Ireland may be in the bag but now Brussels is fretting about the Czech threat to the Lisbon Treaty.
The Czech Republic's famously eurosceptic president, Vaclav Klaus, has vowed to delay ratification of the treaty, leaving his country as the last remaining hurdle in the way of the document coming into force by the start of next year.
The worst-case scenario, diplomats say, is for Mr Klaus to hold out long enough for the Conservatives to come into power next spring and then strike a deal with David Cameron to sink the project for good. The Tory leader wrote to Mr Klaus last week, reassuring him that, if he delayed proceedings, he would stage a referendum in Britain if he came to power.
"It is hard to say just how far Mr Klaus is prepared to go. He's an unpredictable character with a huge sense of national pride," said one diplomat in Brussels. "But he is looking isolated," the diplomat added, echoing the widespread belief in Brussels that "Cameron's appetite for a referendum is fading."
Irish voters returned to polling stations on Friday for a re-run of a referendum on the treaty which was torpedoed last year by fears over abortion, conscription into an EU army and loss of sovereignty. EU officials wore broad smiles and green ties in Brussels on Saturday when results showed a 20 per cent swing to the Yes side, with 67.1 per cent voting in favour.
The Polish President, Lech Kaczynski, the only other EU leader who still needs to sign the document, has indicated his intention to do so soon and diplomatic machinery is being cranked up in order to raise the pressure on Mr Klaus. The pro-European Czech Prime Minister, Jan Fischer, is flying to Brussels on Wednesday, the same day that Sweden, which currently heads up the rotating EU Presidency, will dispatch its Europe minister, Cecilia Malmstrom, to Prague to "assess the situation".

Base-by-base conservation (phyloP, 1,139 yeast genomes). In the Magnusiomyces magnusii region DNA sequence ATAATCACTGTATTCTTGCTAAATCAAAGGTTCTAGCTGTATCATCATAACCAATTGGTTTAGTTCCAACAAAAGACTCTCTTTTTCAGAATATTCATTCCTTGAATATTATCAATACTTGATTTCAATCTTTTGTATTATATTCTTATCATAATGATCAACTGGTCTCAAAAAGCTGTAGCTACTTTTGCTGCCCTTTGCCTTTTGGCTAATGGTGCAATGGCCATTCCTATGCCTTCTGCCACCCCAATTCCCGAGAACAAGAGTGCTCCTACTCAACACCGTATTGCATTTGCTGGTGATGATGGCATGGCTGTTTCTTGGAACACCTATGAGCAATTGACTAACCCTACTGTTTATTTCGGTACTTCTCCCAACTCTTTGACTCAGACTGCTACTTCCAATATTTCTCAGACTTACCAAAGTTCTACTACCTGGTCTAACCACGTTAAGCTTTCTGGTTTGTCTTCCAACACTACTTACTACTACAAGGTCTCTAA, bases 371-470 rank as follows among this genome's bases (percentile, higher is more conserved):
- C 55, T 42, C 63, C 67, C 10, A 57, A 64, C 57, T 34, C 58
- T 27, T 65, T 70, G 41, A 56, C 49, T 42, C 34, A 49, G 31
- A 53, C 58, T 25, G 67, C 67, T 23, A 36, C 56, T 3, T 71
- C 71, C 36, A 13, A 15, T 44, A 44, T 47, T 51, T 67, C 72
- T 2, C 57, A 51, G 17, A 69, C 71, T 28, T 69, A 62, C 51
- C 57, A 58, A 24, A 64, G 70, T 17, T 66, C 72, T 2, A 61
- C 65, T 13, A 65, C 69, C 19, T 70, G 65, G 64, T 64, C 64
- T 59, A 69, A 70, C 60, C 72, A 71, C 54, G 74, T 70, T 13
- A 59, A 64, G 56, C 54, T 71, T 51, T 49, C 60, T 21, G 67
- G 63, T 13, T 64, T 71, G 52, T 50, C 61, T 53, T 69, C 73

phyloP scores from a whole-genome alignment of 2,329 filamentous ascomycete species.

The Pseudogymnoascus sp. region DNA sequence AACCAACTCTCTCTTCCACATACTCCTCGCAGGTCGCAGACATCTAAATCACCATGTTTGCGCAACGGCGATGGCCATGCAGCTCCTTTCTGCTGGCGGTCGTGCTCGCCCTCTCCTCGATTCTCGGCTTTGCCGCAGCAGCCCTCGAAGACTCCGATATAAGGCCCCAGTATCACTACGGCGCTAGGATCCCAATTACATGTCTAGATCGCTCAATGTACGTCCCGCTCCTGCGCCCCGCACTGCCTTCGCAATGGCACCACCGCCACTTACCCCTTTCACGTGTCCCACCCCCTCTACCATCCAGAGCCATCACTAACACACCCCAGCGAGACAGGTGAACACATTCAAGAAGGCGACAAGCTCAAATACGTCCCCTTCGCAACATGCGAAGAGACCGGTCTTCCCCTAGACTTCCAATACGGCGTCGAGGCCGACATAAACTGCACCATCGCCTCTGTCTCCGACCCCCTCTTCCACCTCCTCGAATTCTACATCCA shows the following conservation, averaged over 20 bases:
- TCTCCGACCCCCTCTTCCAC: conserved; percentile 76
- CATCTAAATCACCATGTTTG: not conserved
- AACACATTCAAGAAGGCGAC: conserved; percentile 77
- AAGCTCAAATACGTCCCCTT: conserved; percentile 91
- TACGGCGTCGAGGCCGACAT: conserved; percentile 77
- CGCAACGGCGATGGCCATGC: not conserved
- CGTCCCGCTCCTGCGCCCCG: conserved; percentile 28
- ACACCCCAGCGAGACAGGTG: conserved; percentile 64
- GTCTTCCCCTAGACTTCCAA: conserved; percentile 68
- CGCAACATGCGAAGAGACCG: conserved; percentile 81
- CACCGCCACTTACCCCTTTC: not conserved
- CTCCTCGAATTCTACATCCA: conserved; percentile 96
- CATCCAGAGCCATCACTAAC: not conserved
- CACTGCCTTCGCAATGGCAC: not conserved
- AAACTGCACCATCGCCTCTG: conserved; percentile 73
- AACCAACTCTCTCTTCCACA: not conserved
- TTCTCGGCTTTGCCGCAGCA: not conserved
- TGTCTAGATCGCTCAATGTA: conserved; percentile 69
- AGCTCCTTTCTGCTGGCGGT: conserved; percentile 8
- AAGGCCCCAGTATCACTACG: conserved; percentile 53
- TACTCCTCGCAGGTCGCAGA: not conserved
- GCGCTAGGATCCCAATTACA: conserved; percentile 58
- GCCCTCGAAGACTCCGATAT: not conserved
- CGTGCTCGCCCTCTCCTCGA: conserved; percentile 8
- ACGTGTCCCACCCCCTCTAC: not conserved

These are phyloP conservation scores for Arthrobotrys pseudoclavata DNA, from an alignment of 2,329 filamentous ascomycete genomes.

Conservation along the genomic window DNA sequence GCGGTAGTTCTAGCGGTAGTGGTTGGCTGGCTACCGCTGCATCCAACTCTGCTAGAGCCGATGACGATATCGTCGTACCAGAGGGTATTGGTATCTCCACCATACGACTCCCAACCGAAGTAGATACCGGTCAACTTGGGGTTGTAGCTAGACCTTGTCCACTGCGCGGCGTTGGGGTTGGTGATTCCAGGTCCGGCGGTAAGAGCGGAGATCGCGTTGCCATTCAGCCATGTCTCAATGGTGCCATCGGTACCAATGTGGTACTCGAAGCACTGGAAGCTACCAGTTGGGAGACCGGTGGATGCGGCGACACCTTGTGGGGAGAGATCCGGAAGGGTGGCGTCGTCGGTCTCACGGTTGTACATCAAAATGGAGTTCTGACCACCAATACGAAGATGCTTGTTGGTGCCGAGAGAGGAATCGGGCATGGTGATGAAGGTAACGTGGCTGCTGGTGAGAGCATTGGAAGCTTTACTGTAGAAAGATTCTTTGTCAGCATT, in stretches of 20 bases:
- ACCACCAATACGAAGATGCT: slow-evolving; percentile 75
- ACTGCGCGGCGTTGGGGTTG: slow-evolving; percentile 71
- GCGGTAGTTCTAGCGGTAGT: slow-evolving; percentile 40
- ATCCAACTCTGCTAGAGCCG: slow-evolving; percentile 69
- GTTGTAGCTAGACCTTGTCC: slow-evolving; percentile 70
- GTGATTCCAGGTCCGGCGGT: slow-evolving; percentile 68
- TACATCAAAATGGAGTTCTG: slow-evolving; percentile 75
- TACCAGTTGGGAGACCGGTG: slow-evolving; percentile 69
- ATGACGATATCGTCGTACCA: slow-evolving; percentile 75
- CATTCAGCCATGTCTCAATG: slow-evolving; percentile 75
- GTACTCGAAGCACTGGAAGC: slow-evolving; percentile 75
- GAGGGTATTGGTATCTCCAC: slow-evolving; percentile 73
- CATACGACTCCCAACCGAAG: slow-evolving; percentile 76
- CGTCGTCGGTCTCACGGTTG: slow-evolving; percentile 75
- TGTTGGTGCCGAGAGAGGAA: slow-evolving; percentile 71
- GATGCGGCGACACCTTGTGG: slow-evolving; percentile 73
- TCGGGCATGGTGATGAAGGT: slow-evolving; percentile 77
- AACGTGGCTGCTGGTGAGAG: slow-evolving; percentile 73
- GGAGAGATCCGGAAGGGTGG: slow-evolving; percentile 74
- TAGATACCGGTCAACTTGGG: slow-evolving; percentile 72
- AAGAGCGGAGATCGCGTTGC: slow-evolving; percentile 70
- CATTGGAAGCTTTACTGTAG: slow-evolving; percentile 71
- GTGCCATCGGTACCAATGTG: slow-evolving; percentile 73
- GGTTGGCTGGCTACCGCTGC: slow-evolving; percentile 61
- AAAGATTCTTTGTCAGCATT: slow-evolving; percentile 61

"It's a race against the clock," said another EU source. "We have to get the Czechs out of the way so we can speed ahead with the really big changes in Europe," he said, referring to a string of innovations enshrined in the Lisbon Treaty including the creation of an EU presidency and a powerful new foreign policy chief. Former British prime minister Tony Blair is one of the names in the frame for the top job and the Swedish presidency is desperate to announce the candidates during a summit of EU leaders at the end of October so that the treaty can come into force by 1 January 2010, as originally planned.
But all this now rests with Mr Klaus, whose hand has been strengthened by 17 conservative senators who filed a fresh legal complaint against the treaty to the country's Constitutional Court last week. "I will wait for the Constitutional Court's verdict," Mr Klaus said on Saturday. However, diplomats believe that the court is unlikely to uphold the complaint and, with both houses of the Czech parliament already having approved the treaty, Mr Klaus will struggle to continue bullishly to stand his ground.
The President of the European Commission, Jose Manuel Barroso, said that "our member states have practically approved the Lisbon Treaty" and said he was confident that Mr Klaus would sign the treaty "in the end".Reuse content